Then you have to be careful where you define what requires intelligence (whether taught, or natural), and just an ability. By this I am thinking of art. I cannot draw, it's as simple as that. I have never been able to, and I'd be prepared to argue that drawing is a skill that cannot be taught, and is something you either have or don't. I would argue the same with vocal ability. I am also a terrible singer, and I'd be prepared to argue that I could never be taught to sing. What do other people think about this?
 
Last edited:

Mike Hughey

Super Moderator
Staff member
Joined
Jun 7, 2007
Messages
9,502
Likes
1,459
Location
Indianapolis
WCA
2007HUGH01
YouTube
MikeHughey1
#4
I once thought drawing was a skill that cannot be taught, and I was one of those who could not draw. I was terrible. Then in my early 30's I tried a bit of some of these "easy drawing method" books, and found that it was really quite easy to become at least adequate at drawing, despite my perceived non-talent. I just needed someone to break it down into a "mathematical" method, and all of a sudden it wasn't so hard.

I still can't draw very well, but I am now convinced I could become fairly good if I had any inclination. I'm sure I would never be a famous artist, but I would at least do good amateur work if I tried.

Don't underestimate the power of a good teaching method that matches well to a particular person.

Singing might be slightly different. You might just have defective vocal cords, brain control over the vocal cords, poor hearing, etc. If that's the case, then there might be genuine physical limitations that prevent you from singing. But being a piano teacher myself, I've also become convinced that with the proper method, people without such physical limitations can be taught to be at least semi-competent at playing music, and even at singing. I won't pretend that anyone can become a famous opera singer, but basic competence (being able to "carry a tune") should be possible.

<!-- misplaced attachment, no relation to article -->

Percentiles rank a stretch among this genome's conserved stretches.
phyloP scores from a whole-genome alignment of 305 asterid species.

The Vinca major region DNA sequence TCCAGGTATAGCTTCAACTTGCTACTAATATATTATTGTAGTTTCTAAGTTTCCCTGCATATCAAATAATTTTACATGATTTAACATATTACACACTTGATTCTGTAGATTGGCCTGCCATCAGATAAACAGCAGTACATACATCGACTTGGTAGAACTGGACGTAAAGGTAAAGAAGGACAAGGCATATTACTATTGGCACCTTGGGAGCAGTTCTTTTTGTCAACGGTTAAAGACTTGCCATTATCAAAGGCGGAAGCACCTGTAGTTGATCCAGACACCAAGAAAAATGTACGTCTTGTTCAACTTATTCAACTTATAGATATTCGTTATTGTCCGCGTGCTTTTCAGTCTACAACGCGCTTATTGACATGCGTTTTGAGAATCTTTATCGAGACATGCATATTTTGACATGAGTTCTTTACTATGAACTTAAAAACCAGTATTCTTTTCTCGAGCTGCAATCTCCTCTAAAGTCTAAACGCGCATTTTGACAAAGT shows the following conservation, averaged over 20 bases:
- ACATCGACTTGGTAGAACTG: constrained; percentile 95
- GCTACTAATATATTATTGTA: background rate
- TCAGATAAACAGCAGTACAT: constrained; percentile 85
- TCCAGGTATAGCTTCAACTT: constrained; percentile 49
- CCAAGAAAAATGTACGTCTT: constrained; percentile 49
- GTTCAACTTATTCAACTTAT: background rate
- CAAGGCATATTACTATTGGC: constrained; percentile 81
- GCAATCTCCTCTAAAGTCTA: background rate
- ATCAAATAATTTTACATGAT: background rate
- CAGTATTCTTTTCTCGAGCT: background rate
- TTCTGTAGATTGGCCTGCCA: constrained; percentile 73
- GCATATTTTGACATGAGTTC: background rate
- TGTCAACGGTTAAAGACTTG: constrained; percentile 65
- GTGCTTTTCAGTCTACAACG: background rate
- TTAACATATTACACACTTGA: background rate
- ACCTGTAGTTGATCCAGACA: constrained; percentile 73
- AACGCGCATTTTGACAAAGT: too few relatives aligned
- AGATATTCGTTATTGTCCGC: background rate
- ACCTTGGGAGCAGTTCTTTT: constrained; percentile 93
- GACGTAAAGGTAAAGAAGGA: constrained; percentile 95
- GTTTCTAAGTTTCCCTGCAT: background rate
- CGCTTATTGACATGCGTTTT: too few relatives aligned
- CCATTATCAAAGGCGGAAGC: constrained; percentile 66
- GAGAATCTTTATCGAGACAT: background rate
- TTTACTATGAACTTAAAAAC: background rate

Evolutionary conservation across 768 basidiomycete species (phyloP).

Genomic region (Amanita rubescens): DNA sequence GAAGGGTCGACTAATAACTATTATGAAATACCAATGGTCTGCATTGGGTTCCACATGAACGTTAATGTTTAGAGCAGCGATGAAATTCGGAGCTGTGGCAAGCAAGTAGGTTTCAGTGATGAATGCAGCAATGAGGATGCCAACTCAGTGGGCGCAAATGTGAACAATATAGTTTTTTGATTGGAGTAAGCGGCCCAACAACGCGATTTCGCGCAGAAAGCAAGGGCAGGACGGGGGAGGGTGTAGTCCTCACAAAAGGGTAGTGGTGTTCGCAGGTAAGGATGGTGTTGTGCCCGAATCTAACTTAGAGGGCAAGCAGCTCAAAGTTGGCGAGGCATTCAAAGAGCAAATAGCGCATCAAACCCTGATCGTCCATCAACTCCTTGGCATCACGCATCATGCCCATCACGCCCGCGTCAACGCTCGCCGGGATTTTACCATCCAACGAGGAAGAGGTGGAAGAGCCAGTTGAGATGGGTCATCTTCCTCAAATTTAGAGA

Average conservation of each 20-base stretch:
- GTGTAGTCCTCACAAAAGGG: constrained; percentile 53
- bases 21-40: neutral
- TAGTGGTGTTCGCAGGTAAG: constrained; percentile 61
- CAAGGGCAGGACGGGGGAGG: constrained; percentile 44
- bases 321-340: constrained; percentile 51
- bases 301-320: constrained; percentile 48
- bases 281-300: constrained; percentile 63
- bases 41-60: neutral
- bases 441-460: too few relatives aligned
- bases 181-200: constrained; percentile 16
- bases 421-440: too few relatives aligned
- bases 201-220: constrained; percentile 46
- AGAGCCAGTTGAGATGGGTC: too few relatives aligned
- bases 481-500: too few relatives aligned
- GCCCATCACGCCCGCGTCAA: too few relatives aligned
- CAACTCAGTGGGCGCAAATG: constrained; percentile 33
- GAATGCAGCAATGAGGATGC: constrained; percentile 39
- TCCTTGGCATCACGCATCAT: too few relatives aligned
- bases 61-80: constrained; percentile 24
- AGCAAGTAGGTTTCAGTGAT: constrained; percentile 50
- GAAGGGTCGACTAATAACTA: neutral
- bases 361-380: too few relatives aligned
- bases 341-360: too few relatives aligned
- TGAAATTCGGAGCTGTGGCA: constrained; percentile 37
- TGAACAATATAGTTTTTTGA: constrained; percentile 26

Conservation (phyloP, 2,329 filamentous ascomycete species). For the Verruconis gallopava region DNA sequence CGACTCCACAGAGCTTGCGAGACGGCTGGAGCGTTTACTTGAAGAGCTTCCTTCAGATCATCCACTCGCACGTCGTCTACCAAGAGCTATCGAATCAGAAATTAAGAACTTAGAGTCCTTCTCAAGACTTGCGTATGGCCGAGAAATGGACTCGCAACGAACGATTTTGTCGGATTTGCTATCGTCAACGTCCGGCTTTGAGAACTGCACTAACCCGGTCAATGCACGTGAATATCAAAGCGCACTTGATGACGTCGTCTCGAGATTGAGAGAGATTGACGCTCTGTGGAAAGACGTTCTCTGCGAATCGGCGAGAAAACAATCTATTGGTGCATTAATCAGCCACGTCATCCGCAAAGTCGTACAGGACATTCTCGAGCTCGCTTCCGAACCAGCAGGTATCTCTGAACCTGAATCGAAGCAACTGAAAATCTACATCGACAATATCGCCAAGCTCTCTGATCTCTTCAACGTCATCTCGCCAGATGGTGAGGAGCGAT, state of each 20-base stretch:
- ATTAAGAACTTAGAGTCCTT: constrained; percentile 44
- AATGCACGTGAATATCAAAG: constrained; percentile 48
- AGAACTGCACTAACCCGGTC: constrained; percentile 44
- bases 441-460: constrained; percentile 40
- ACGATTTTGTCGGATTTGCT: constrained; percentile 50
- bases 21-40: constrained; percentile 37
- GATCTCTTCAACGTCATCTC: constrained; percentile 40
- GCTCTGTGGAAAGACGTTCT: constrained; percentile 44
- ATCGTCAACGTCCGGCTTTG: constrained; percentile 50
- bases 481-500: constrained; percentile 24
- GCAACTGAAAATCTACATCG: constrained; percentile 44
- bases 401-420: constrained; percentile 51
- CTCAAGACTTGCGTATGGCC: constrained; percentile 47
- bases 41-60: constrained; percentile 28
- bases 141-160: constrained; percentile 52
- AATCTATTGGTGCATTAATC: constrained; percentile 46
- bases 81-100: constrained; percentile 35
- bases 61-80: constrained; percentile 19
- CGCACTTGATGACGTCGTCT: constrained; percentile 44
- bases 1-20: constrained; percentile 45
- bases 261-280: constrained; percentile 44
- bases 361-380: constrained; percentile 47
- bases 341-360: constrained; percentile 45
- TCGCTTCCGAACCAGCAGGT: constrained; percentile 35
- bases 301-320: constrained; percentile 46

Dene

Premium Member
Joined
Dec 5, 2007
Messages
6,909
Likes
55
WCA
2009BEAR01
YouTube
masterNZ
#5
I defintely don't have any brain defects or hearing problems that would prevent me from getting anywhere at singing. I still don't think I could ever sing well though. As for drawing, I've tried breaking it down, but it still doesn't work. I'm still open to someone teaching me how to draw!
 
Joined
Feb 22, 2008
Messages
31
Likes
0
#6
I know a guy who's fantastic at drawing, he can do manga/anime style as well as regular detailed drawing, and he can translate that to the computer as well.

Whenever someone says to him "wow you're so good, I suck I could never be that good" he always gets annoyed and replies with the fact that it's just practice. He says he's been drawing since he was a little kid, and he sucked then, but got better and better.

Although, in a vid someone recently posted of Daniel Tammet (memory genius), it featured a guy who could draw very acurate and vivd drawings since he was very young, he was mentally disabled, and could not talk.
 
Joined
May 1, 2007
Messages
251
Likes
1
#7
I defintely don't have any brain defects or hearing problems that would prevent me from getting anywhere at singing. I still don't think I could ever sing well though. As for drawing, I've tried breaking it down, but it still doesn't work. I'm still open to someone teaching me how to draw!
i used to think just like you, you know

drawing on the right side of your brain
or something like that
read that book

if you don't wanna, the simplest thing i can say then, is draw things as you see, not as your mind sees them (i.e. ignore the symbols you learned that are supposed to represent objects)
it was one of the first pieces of advice in the book. it's a very basic and important one, and actually had an instant effect on my drawing ability! :p
it is possible to learn to draw. dont let anyone tell you otherwise (this includes yourself)
 

cmhardw

Premium Member
Joined
Apr 5, 2006
Messages
4,105
Likes
126
Location
Atlanta, Georgia
WCA
2003HARD01
Thread starter #8